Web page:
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North Korea fires ballistic missile ahead of South's vote

Jon Herskovitz and Soo-Hyang Choi, Bloomberg News on

Published in News & Features

North Korea fired at least one suspected intermediate-range ballistic missile in a show of force that came just days ahead of national elections in South Korea for parliamentary seats.

North Korea launched what appeared to be an intermediate-range ballistic missile from Pyongyang at 6:53 a.m. on Tuesday, South Korea’s Joint Chiefs of Staff said in a message sent to reporters. The missile likely landed outside of Japan’s exclusive economic zone, Kyodo News reported, citing a government official it did not name.

This was the third test of ballistic missiles from Kim Jong Un’s regime this year.

Japanese Prime Minister Fumio Kishida called the launch “absolutely unacceptable” and in violation of United Nations Security Council resolutions, Kyodo reported.

North Korea last tested an intermediate-range ballistic missile in January. A missile of this sort is built to fly far enough to hit all of Japan, where the U.S. has positioned tens of thousands of troops, as well as U.S. military facilities in Guam, where the Pentagon says it keeps one of America’s largest munitions depots in the world.

In March, Kim oversaw tests of multiple rocket launcher systems that fired off several nuclear-capable, short-range ballistic missiles. South Korea said that test may have been a display intended for Russia. The U.S., South Korea and Kyiv say the Kremlin has been using North Korean missiles for its assault on Ukraine.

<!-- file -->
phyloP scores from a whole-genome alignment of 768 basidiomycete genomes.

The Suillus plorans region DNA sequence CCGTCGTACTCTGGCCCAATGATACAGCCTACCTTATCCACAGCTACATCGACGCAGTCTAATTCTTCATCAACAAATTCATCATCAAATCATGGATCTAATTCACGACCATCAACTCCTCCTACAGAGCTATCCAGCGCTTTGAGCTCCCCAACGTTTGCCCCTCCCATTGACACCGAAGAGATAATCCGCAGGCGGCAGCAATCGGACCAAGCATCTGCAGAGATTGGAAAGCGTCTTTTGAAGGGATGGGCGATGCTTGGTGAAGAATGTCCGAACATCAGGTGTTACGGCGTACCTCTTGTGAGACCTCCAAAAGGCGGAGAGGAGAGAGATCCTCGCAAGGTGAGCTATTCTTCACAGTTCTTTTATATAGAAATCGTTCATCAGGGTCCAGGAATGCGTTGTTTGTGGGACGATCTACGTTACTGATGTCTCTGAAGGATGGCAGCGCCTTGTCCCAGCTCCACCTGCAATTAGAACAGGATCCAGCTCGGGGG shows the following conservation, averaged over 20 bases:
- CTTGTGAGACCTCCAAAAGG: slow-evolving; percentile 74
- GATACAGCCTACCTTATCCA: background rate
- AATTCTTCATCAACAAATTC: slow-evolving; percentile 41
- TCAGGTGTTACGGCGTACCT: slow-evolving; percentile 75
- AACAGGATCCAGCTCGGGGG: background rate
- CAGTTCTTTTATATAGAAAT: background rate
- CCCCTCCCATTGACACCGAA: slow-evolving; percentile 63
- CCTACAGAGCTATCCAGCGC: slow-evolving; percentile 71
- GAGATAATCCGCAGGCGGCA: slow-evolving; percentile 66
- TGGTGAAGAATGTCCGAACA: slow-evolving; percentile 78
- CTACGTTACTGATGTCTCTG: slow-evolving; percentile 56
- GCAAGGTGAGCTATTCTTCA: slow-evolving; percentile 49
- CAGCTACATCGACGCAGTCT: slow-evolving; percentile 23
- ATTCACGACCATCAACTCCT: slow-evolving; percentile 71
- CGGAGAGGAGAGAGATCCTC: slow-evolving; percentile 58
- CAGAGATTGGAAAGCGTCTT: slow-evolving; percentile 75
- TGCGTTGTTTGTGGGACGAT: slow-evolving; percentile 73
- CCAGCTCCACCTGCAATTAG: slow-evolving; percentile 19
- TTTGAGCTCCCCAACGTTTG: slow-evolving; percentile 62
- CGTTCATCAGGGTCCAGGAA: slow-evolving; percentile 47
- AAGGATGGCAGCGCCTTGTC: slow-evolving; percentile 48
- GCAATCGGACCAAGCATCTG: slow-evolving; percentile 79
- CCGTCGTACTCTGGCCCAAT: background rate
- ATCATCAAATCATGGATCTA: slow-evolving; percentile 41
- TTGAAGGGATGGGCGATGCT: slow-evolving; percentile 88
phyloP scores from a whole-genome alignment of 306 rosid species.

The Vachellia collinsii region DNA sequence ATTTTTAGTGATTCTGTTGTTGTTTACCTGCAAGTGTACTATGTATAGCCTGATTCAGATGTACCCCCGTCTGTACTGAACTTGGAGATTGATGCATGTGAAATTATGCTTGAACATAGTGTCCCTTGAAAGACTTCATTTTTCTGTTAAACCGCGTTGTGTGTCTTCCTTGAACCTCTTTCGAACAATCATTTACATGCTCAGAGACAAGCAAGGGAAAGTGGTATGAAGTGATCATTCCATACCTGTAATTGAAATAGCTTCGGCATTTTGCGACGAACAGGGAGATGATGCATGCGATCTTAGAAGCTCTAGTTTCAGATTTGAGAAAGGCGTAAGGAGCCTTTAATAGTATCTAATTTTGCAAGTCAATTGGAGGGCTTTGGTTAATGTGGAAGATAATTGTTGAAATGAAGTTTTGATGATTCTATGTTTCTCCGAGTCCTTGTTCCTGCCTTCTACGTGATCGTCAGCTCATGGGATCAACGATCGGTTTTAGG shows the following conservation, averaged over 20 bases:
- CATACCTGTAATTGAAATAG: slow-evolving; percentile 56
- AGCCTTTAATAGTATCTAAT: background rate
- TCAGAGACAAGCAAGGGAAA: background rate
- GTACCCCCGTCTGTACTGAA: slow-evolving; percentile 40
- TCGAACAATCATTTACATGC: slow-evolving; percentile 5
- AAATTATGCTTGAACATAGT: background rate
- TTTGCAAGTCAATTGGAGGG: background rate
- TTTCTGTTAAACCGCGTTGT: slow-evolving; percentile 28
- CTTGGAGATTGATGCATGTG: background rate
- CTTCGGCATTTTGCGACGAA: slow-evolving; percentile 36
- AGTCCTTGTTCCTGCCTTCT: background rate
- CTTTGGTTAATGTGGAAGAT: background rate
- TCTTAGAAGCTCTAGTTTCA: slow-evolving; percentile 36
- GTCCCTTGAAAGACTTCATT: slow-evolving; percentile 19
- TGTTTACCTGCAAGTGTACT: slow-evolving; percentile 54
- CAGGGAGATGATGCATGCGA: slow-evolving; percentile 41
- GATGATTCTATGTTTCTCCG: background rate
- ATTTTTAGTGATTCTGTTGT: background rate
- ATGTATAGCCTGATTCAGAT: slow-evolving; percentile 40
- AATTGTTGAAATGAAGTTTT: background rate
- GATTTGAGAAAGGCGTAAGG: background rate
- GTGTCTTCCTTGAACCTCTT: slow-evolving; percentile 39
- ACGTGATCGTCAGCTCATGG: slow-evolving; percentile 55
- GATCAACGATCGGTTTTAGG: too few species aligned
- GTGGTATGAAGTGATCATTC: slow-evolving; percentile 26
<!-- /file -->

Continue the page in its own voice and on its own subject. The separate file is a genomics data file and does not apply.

South Korea’s defense minister Shin Wonsik has said North Korea is believed to have sent some 7,000 shipping containers of weapons since Kim and President Vladimir Putin met for a summit in September. They can hold about 3 million rounds of 152 mm shells, he said. North Koran and Russia deny the accusations despite a multitude of images from satellites showing the arms transfers taking place.


Russia in return is providing North Korea with food, raw materials and parts used in weapons manufacturing, Shin said. The food aid has helped Kim stabilize prices for necessities, he said. If the arms transfers grow, Russia will likely send more military technology to Kim, increasing Pyongyang’s threat to the region, he added.

North Korea has a habit of provocations that coincide with elections in South Korea, which is set for a national vote on April 10. Kim’s regime has bristled at the government of current conservative President Yoon Suk Yeol, who has taken a hard line on Pyongyang, and the latest launch serves as a reminder of North Korea’s threats to security.

Kim guided military drills last month that included fire from an artillery unit capable of hitting Seoul, stepping up threats against his neighbor that coincided with it holding joint military training with the U.S.

Pyongyang fired 30 ballistic missiles and three space rockets in 2023. They included five intercontinental ballistic missiles that could hit the U.S. mainland. Kim’s regime launched more than 70 ballistic missiles in 2022, a record for the state.


(With assistance from Shinhye Kang and Ryotaro Nakamaru.)

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